Monteverdi: Vespro della Beata Vergine Ludus Modalis & Bruno Boterf
- Claudio Monteverdi (1567 - 1643):
- 1Intonatio: Deus in adjutorium meum intende00:09
- 2Vespro della Beata Vergine, SV 206: I. Responsorium. Domine ad adjuvandum me festina a sei voci01:10
- 3Antiphona: Dum esset rex (i)00:23
- 4Vespro della Beata Vergine, SV 206: II. Psalmus 109. Dixit Dominus a sei voci07:47
- 5Antiphona: Dum esset rex (ii)00:25
- 6Vespro della Beata Vergine, SV 206: III. Concerto. Nigra sum mottetto ad una voce03:14
- 7Antiphona: Laeva ejus (i)00:21
- 8Vespro della Beata Vergine, SV 206: IV. Psalmus 112. Laudate pueri a otto voce sole nell'organo06:56
- 9Antiphona: Laeva ejus (ii)00:24
- 10Vespro della Beata Vergine, SV 206: V. Concerto. Pulchra es a due voci03:50
- 11Antiphona: Nigra sum (i)00:27
- 12Vespro della Beata Vergine, SV 206: VI. Psalmus 121. Laetatus sum a sei voci07:51
- 13Antiphona: Nigra sum (ii)00:31
- 14Vespro della Beata Vergine, SV 206: VII. Concerto. Duo seraphim a tre voci06:21
- 15Antiphona: Jam hiems transiit (i)00:27
- 16Vespro della Beata Vergine, SV 206: VIII. Psalmus 126. Nisi Dominus a dieci voci04:58
- 17Antiphona: Jam hiems transiit (ii)00:30
- 18Vespro della Beata Vergine, SV 206: IX. Concerto. Audi coelum ad una voce sola, poi nella fine à sei voci07:36
- 19Antiphona: Speciosa facta es (i)00:24
- 20Vespro della Beata Vergine, SV 206: X. Psalmus 147. Lauda Jerusalem a sette voci05:08
- 21Antiphona: Speciosa facta es (ii)00:29
- Girolamo Frescobaldi (1583 - 1643):
- 22Toccata avanti il recercar, F12.4301:03
- 23Recercar con obligo di cantar la quinta parte senza toccarla, F12.4402:57
- Claudio Monteverdi (1567 - 1643):
- 24Vespro della Beata Vergine, SV 206: XI. Hymnus. Ave maris stella a otto voci08:31
- 25Antiphona: Beatam me dicent omnes generationes00:23
- 26Vespro della Beata Vergine, SV 206: XII. Magnificat secondo a sei voci18:23
Info for Monteverdi: Vespro della Beata Vergine
The present recording constitutes more than just a new version of the Vespers. It is the first recording of the Vespers in the alternative version proposed by the composer, without concertato instruments. It reveals the underlying matrix of the work we all know, the ‘original version’ to which Monteverdi added concertato instruments for use in large-scale performances. Respecting the structure of the Office of Vespers, Ludus Modalis has chosen to frame the psalms with the antiphons corresponding to a Marian ceremony. The interpretation proposed here is one influenced by the Renaissance tradition. It places the work in perspective in a musical world at the point of equilibrium between prima and seconda prattica, between the achievements of tradition and the contributions of modernity.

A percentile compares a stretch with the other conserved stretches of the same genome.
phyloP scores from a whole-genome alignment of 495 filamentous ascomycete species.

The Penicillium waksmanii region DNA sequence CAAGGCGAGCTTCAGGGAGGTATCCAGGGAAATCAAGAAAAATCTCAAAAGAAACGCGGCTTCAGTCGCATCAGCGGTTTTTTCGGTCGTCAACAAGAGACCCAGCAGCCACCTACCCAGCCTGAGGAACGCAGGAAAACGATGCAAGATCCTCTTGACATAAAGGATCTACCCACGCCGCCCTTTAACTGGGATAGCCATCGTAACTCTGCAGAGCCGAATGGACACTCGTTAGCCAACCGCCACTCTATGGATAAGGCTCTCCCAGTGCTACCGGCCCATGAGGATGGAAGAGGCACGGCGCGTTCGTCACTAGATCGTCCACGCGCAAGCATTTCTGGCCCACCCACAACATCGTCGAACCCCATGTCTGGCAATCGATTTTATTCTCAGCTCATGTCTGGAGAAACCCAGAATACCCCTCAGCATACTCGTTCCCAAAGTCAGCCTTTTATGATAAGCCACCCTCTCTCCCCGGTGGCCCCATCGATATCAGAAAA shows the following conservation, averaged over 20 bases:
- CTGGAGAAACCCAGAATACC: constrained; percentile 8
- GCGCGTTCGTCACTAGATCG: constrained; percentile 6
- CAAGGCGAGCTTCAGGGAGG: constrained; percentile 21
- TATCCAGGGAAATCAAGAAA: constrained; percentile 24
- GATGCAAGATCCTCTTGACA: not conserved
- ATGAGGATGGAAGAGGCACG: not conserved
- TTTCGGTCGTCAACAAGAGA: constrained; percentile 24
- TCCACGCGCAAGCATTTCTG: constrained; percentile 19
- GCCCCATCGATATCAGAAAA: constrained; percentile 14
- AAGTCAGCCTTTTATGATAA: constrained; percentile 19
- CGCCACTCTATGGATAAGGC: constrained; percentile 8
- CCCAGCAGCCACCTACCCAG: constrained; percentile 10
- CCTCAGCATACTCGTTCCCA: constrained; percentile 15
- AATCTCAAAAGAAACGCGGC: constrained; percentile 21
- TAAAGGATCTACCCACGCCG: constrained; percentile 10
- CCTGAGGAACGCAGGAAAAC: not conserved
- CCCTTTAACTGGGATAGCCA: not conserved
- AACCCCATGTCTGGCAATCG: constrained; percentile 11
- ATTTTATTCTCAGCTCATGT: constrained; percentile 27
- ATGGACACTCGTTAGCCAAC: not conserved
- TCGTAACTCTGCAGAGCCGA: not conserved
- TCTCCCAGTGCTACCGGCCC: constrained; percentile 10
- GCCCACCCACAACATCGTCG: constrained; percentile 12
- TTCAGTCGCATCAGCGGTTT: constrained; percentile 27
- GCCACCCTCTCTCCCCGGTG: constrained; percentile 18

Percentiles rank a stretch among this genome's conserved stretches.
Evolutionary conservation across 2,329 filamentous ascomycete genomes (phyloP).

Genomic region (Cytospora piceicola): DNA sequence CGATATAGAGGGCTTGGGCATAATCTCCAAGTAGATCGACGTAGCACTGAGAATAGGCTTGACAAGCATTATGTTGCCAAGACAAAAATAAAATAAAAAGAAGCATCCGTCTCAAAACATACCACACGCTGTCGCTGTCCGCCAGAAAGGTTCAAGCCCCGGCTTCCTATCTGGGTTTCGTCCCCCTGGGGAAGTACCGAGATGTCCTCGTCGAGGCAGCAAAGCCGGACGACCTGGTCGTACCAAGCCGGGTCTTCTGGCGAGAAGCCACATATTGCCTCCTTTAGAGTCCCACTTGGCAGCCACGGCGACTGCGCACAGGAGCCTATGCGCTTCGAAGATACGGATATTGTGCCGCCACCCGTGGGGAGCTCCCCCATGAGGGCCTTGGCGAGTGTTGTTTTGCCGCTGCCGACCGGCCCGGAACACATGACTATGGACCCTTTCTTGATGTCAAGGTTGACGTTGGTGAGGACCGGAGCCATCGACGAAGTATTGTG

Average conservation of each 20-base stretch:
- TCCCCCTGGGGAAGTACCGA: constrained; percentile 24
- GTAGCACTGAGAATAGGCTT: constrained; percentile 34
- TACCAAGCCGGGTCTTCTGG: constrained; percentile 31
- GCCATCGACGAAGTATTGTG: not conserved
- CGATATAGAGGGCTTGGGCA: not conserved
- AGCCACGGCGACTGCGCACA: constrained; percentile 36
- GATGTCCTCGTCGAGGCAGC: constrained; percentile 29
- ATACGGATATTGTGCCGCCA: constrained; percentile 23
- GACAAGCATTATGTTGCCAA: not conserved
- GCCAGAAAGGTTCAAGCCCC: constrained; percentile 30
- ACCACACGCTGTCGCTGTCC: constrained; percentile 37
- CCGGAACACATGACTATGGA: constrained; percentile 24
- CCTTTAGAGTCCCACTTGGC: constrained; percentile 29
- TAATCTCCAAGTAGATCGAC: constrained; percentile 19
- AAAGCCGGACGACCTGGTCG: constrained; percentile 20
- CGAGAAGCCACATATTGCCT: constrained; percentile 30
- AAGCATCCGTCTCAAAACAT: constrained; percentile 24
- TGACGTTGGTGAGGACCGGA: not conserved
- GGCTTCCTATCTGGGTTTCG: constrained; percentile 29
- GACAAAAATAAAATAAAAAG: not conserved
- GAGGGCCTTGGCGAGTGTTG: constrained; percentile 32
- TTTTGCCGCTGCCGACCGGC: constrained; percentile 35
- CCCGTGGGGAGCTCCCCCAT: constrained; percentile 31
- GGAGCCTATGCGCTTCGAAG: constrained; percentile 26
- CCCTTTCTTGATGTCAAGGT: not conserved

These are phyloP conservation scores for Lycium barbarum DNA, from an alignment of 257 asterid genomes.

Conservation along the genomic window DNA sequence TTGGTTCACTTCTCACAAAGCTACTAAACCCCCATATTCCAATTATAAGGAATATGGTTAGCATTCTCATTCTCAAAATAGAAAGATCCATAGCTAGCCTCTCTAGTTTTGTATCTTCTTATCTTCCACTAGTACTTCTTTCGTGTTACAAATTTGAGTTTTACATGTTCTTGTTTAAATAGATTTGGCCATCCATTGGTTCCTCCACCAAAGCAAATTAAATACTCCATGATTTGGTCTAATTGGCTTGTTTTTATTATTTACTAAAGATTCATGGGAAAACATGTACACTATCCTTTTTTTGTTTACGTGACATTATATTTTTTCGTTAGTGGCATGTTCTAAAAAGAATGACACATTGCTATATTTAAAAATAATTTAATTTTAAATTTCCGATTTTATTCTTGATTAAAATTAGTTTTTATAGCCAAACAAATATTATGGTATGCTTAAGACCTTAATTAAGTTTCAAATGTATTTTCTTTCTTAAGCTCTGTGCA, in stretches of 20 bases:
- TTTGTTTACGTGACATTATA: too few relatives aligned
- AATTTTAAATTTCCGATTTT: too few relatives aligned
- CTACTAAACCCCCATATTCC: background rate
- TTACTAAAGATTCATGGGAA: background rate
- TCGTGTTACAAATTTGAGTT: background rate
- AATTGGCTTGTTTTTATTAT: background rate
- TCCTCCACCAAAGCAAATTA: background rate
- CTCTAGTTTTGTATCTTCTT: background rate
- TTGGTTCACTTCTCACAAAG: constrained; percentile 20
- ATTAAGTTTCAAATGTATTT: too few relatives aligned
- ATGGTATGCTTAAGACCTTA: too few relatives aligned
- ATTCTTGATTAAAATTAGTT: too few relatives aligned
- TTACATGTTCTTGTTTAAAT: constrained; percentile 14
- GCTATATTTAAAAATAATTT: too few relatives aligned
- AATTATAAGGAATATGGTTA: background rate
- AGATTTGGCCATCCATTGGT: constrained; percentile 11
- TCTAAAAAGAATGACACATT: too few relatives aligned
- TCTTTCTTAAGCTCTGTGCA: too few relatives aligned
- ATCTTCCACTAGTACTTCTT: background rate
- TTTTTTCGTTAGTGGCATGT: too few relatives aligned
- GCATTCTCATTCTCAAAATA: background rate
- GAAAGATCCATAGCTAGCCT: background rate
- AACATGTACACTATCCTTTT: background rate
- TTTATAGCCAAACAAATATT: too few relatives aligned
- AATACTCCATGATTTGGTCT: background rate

Bruno Boterf, direction
Established by Bruno Boterf, the twelve-voice ensemble, Ludus Modalis “The Mode Game” – has set itself the task of restoring the sound palette of sacred and secular polyphonic repertoire of the Renaissance and pre-Baroque. The group tries to distinguish itself from a too-generalised approach to interpretation, by concentrating on those aspects of performance practice sometimes neglected, such as pronunciation, an intonation governed by the use of the different modes, temperament, a search for variety in vocal sonority, and a scrupulous respect for the original sources, reinforced by collaboration with musicologists.
By adopting a practice of combining male, female and children's voices, Ludus Modalis strives to be an ensemble, in the first place, of colours,where the mixing of contrasting timbres is seen as a source of richness, and where beauty is not the predominant notion, but rather an “ornamental” aspect.
After studying Musicology and Art History at university, Bruno Boterf opted for a performing career and was soon in demand as a soloist, singing under leading conductors in programmes of sacred music by Bach, Handel, Monteverdi, Cavalli, Mozart, Rossini, etc. At the same time he was initiated into the mysteries of medieval music by Anne-Marie Deschamps and Marcel Peres while also performing contemporary music with the GroupeVocal de France, taking part in several productions with the ensemble 2E-EM and Radio France.
On stage, he has appeared in operas under the direction of Jean-Claude Malgoire, William Christie, Marc Minkowski and Hervé Niquet, and has collaborated regularly with Mireille Larroche and Peniche Opera. He has performed the title roles in the Play of Daniel and Monteverdi's Orfeo.
His considerable interest in Renaissance and early Baroque music has led him to perform 16th and 17th century music both in duet programmes (A Doi Tenori with Gilles Ragon) and as a soloist with groups like Akademia, the Witches, Ensemble europeen William Byrd and La Fenice. He also performed French repertoire of the same period, particularly the late 16th centuty air de cour in concerts with the Ensemble Clement Janequin for more than twenty years. He has recorded many discs for Harmonia Mundi and features in numerous recordings on other labels, including Alpha, Erato, CBS, Audivis, etc...
A qualified teacher, Bruno Boterf helped to set up a class in Renaissance vocal music performance at the Tours Conservatoire. This experience led him to create Ludus Modalis, an a capella group of a dozen singers focusing mainly on 16th and early 17th century sacred music.
This album contains no booklet.